Reforming Suction Dredge Mining in the Rogue Basin
Suction dredge mining is a type of recreational gold mining that is particularly concentrated in the Rogue and Umpqua watersheds. It is a form of hobby mining that uses a motorized vacuum to suck up the bottom of rivers and streams to look for gold. This type of mining traps and kills young fish and eggs, smothers spawning gravel for salmon, and stirs up legacy mercury from historic mining operations.
Between 2009-2013, southern Oregon saw a huge increase in suction dredge gold mining operations on the Rogue and in surrounding tributaries. This influx of activity had dramatic effects on clean water, fish habitat, and other recreational uses within the Rogue Basin. Rogue Riverkeeper and a large coalition has worked for years to get reasonable legislation passed to limit the practice in sensitive salmon habitat in the Rogue and other rivers throughout Oregon.
On June 14, 2017, Governor Kate Brown signed the Suction Dredge Reform bill into law, after passing out of the Oregon Legislature with bipartisan support. After years of hard work and compromise, the new law permanently places rivers and streams that provide habitat for sensitive salmon and lamprey off limits from suction dredge mining.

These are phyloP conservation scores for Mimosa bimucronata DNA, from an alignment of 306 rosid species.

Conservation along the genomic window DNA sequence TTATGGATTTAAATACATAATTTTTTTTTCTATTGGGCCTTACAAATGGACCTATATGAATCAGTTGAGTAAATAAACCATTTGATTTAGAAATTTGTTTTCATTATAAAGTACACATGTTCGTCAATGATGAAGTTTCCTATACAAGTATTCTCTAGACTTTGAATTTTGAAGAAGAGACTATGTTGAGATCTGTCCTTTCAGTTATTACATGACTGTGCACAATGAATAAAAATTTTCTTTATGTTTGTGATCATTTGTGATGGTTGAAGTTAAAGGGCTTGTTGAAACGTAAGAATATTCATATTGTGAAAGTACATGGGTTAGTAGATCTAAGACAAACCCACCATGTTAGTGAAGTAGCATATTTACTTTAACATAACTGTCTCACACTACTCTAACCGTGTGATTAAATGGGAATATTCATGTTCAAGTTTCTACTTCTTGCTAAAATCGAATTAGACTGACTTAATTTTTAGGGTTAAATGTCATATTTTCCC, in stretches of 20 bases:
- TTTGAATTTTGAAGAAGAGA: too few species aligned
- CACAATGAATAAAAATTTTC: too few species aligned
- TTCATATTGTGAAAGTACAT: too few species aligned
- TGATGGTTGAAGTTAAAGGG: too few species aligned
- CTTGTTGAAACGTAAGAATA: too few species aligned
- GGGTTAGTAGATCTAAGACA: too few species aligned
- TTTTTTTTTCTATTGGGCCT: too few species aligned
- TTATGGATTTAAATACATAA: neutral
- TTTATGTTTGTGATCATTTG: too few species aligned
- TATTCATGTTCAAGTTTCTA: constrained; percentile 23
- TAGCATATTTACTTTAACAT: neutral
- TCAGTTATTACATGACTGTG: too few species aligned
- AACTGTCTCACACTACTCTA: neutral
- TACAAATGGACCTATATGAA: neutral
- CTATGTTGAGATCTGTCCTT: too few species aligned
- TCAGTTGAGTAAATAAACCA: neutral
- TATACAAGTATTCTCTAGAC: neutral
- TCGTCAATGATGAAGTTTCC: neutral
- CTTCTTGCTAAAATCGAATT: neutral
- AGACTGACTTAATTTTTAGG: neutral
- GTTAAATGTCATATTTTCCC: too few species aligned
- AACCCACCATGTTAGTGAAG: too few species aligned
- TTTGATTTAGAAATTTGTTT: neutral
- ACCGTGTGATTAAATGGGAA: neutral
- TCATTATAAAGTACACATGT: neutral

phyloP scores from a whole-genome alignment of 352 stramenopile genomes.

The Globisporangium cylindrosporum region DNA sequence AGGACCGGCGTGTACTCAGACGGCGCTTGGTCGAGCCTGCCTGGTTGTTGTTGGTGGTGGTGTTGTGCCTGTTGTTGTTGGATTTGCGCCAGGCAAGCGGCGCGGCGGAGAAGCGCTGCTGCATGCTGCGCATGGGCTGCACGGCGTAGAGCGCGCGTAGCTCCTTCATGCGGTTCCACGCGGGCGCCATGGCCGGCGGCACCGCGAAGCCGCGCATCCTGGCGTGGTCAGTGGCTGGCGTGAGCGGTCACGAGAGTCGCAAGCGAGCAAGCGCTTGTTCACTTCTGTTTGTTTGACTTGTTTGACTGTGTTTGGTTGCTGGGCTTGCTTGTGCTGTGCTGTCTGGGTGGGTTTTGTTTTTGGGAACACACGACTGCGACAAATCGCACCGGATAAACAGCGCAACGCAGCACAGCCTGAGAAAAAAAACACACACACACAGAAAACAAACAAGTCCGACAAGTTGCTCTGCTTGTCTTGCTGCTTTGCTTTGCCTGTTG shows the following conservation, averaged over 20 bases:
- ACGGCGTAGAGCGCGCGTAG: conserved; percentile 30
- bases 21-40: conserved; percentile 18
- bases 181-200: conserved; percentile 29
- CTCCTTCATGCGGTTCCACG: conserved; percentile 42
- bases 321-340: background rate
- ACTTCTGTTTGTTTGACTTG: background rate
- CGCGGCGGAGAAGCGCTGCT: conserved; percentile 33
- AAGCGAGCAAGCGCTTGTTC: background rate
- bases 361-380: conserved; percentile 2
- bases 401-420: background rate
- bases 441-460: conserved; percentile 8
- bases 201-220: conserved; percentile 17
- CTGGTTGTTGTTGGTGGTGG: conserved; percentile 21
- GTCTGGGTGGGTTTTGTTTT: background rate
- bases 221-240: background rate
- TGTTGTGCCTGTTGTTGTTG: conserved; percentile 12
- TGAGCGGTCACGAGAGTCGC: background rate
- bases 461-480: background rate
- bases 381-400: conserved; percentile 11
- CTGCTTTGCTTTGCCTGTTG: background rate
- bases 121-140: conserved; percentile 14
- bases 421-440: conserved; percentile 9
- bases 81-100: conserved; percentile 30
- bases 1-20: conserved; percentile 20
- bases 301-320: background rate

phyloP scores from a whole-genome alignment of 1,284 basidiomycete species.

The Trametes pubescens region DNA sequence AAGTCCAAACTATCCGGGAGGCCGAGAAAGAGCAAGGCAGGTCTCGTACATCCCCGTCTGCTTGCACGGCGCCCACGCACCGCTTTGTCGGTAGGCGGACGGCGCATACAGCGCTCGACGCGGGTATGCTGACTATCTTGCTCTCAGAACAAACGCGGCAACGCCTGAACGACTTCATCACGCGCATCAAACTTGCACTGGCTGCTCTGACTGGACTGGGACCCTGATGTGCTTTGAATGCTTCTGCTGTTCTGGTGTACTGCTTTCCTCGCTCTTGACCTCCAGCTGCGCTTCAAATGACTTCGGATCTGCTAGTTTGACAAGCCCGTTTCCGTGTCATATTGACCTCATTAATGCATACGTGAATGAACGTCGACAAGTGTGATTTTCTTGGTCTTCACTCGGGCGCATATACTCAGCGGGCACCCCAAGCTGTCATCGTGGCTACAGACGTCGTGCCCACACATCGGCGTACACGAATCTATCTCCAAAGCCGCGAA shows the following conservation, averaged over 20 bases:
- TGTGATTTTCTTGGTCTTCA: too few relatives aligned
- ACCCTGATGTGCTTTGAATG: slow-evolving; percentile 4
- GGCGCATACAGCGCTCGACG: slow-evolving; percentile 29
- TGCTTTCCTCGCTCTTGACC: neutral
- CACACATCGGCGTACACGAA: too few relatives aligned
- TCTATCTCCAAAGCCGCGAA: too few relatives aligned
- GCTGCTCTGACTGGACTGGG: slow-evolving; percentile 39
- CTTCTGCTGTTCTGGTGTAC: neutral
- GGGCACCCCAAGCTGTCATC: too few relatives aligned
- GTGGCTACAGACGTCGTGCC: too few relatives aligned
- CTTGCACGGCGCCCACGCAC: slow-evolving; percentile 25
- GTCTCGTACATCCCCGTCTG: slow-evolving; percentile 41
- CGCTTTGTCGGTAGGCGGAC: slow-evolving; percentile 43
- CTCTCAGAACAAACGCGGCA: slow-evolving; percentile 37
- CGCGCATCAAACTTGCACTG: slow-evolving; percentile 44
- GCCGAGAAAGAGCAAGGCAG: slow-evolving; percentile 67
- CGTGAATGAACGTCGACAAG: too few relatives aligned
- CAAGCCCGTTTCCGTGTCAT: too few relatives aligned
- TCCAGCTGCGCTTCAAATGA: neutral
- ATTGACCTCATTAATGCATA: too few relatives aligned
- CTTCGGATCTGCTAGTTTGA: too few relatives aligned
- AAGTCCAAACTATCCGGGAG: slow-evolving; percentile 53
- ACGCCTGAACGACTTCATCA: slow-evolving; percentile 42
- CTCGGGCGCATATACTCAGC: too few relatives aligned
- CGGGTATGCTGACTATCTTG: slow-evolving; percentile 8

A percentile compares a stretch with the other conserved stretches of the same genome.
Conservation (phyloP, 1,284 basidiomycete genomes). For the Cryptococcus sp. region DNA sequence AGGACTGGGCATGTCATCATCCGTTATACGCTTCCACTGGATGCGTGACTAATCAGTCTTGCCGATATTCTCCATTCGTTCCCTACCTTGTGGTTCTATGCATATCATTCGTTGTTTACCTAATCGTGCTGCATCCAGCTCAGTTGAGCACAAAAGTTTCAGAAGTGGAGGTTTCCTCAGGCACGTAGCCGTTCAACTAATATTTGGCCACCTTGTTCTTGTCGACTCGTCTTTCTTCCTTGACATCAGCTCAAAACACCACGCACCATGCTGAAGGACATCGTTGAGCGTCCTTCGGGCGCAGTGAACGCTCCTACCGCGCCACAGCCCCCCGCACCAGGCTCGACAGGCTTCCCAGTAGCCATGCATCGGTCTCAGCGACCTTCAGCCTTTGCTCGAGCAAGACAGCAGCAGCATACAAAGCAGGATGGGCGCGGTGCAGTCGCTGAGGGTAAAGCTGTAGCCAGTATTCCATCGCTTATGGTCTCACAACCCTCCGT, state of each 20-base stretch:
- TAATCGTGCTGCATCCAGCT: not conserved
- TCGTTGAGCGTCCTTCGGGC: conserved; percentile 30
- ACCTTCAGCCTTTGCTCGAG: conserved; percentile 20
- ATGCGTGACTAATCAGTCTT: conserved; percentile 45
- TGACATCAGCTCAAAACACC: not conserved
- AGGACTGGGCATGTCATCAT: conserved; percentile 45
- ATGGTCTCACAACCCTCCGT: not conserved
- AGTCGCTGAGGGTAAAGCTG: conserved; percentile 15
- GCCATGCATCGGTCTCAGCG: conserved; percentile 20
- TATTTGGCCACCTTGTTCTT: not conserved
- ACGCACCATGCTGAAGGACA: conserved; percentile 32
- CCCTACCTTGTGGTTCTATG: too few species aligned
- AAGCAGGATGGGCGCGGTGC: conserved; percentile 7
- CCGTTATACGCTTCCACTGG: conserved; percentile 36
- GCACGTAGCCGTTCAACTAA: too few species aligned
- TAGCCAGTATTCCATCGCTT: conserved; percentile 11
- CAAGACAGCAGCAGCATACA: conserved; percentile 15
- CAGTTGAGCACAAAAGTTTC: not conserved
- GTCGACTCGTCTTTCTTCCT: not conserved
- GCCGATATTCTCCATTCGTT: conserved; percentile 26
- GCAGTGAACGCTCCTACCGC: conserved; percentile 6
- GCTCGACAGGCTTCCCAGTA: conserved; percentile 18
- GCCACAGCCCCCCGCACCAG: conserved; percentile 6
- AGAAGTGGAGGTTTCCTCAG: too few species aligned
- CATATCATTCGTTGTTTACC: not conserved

At Rogue Riverkeeper, we work to:
- Identify, highlight, and reform harmful in-stream mining practices that impact sensitive fish habitat and clean water;
- Come up with sound solutions with diverse stakeholders that will ultimately benefit the river and its aquatic species;
- Pass legislation permanently protecting the Rogue, its tributaries, and sensitive fish species;
- Hold state agencies accountable to update, monitor, and enforce current laws protecting clean water and fish from in-stream mining practices.